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Release: Immediate

UI's Carmichael and Nobel Laureate to present global change seminar in Washington, D.C.

IOWA CITY, Iowa -- Gregory Carmichael, professor of chemical and biochemical engineering in the University of Iowa College of Engineering, will present a seminar on "Asia Development and the Environment" for members of Congress and agency planners on Thursday, June 11 in Washington, D.C.

Carmichael, whose talk is being given at the request of the Office of the U.S. Global Change Research Program, will make a joint presentation with Sherwood Rowlands of the University of California at Irvine and winner of the 1995 Nobel Prize in Chemistry for research on the "ozone hole" appearing in the upper atmosphere over the Antarctic.

According to Carmichael, Asian development will increasingly influence the global environment in coming decades due to the region's rapid population growth and vibrant economic development.

He notes that Asia currently accounts for about 20 percent of the world's energy consumption, with estimates that it will grow to 30 percent by 2015. Between 1990 and 1996, the total energy-related carbon emissions in East Asia grew at an average rate of 4.5 percent per year, compared to the world average of 0.6 percent per year.

Also, over the last 20 years, Asian emissions of carbon dioxide have increased by a factor of three, with the trend showing no signs of stopping. The result, Carmichael says, will be an accelerating deterioration in the environment and in human health, unless preventive measures are taken.

"In Asia, it is estimated that energy efficiency has the potential to reduce the growth in energy use and emission in 2020 by 30 percent," he says. "Rapid technological advancement will also be needed. Efficient, low-polluting technologies for the combustion of fossil fuels and for the treatment of effluent gases offer a substantial opportunity over the next 20 to 30 years to help meet the expanding energy needs and to help limit the environmental damage. The use of advanced control technologies could reduce the emissions of sulfur dioxide below current levels, albeit at the extremely high cost of about $90 billion annually."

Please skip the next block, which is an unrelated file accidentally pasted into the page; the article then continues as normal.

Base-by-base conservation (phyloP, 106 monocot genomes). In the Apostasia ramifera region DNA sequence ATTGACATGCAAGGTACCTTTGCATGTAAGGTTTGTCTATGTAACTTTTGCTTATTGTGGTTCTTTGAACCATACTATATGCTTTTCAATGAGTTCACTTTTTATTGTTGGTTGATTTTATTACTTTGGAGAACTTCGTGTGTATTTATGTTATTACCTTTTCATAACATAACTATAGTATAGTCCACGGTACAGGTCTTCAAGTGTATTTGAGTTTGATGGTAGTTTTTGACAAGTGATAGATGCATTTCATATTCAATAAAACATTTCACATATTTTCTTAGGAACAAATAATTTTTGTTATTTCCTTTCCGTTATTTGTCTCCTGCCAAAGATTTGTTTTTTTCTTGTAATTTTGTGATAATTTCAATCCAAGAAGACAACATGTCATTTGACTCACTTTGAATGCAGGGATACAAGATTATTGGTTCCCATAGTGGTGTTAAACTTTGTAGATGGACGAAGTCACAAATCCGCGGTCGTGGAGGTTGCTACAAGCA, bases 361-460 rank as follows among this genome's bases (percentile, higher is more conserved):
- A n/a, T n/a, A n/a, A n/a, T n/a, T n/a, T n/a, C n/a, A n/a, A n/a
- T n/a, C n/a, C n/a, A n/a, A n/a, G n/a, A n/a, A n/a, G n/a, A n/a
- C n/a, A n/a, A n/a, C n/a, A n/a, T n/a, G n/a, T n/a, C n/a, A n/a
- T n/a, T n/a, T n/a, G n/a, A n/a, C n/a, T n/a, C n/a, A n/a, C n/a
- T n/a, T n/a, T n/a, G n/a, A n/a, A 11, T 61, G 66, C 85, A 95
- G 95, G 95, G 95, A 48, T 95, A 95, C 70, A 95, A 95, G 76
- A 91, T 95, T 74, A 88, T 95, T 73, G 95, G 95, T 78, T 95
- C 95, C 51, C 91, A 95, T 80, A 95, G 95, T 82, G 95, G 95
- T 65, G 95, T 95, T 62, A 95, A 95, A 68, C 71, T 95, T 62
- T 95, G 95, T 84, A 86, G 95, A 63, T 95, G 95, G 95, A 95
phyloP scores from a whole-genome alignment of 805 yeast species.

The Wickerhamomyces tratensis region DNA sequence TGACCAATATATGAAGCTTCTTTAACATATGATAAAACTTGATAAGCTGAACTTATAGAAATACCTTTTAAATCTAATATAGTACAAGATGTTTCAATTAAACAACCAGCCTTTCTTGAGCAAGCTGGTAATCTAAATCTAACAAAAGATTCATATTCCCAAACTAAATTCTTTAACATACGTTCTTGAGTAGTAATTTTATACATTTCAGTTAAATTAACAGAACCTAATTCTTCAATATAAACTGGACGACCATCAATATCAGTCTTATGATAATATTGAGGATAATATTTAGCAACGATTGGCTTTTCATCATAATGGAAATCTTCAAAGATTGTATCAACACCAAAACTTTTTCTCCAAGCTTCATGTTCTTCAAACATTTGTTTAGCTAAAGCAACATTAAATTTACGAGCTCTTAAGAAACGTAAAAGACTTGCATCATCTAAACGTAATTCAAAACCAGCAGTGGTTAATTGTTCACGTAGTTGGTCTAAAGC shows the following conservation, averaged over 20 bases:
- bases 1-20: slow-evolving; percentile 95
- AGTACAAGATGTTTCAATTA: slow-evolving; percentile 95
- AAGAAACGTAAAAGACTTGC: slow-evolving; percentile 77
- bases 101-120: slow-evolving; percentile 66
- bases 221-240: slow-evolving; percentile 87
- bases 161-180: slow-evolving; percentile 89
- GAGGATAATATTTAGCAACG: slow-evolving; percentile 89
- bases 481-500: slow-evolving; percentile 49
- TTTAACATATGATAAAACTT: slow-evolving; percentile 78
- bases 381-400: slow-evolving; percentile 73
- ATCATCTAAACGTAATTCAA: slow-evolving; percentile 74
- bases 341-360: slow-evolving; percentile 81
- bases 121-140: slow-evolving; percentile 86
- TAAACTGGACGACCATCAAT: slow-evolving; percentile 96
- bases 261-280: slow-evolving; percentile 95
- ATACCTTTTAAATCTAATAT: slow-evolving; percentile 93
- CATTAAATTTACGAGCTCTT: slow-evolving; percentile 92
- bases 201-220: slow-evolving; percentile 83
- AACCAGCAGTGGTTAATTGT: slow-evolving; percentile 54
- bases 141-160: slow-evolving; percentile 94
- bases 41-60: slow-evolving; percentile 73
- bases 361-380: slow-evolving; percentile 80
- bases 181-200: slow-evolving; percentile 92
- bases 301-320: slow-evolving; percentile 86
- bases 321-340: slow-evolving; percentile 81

Carmichael recently was honored for his study of environmental issues focusing on air quality in developing Asian countries, receiving the Atmospheric Chemistry Modeling and Analysis Program (ACMAP) Science Accomplishment of the Month award for February.

The ACMAP award recognized Carmichael and his Drexel University co-authors for a paper published in the Dec. 20, 1997 issue of The Journal of Geophysical Research. The paper presented the results of a computer model study suggesting that chemical reactions occurring on dust particles in the atmosphere over East Asia have a significant affect on the region's atmospheric chemistry. In particular, dust particles originating in the Gobi desert and other areas contribute to about 20 percent to 40 percent of the region's oxidation of sulfur dioxide to sulfuric acid.

Carmichael also serves as co-director of the UI's Center for Global and Regional Environmental Research (CGRER), which fosters interdisciplinary research and training in the field of environmental change and is concerned with both the scientific and human dimensions of global change. CGRER currently consists of about 60 faculty, 75 graduate students, 15 postdoctoral and visiting scientists from 17 departments -- ranging from economics and law to physics and astronomy -- and six colleges at the UI and Iowa State University.